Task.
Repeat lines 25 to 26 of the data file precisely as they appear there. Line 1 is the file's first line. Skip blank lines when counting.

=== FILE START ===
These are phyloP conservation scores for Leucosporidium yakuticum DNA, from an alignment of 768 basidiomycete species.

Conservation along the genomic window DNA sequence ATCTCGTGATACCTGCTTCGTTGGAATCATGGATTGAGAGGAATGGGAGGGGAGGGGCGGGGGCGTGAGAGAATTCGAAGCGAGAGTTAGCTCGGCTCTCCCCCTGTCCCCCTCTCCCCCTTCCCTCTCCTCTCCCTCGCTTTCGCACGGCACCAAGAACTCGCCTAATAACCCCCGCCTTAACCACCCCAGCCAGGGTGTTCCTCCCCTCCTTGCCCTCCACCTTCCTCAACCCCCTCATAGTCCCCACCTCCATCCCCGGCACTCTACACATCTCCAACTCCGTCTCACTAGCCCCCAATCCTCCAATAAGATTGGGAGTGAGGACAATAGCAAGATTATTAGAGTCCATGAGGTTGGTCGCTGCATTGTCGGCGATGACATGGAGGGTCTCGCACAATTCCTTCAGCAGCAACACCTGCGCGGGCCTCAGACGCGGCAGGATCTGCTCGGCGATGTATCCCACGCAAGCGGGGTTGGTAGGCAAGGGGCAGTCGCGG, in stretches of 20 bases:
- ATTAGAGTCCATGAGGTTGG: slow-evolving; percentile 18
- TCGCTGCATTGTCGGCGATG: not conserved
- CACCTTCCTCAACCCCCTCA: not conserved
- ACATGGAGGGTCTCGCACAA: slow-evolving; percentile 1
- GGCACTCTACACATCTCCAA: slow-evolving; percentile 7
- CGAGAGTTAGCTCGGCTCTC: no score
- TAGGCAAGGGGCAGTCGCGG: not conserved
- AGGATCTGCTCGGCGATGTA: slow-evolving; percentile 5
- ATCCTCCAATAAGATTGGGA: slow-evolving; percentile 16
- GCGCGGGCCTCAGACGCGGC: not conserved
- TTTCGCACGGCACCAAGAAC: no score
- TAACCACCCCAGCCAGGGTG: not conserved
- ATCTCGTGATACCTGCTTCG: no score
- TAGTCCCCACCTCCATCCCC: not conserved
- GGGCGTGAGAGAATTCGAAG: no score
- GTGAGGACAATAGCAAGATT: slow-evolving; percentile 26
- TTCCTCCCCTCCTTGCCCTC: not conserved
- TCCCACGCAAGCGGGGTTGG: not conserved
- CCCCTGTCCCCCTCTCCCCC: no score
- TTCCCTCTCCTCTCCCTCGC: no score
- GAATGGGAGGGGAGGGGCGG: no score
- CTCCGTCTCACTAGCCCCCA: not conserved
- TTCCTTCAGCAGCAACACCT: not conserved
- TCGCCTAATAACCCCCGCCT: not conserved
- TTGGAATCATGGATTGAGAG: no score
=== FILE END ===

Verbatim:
- TTCCTTCAGCAGCAACACCT: not conserved
- TCGCCTAATAACCCCCGCCT: not conserved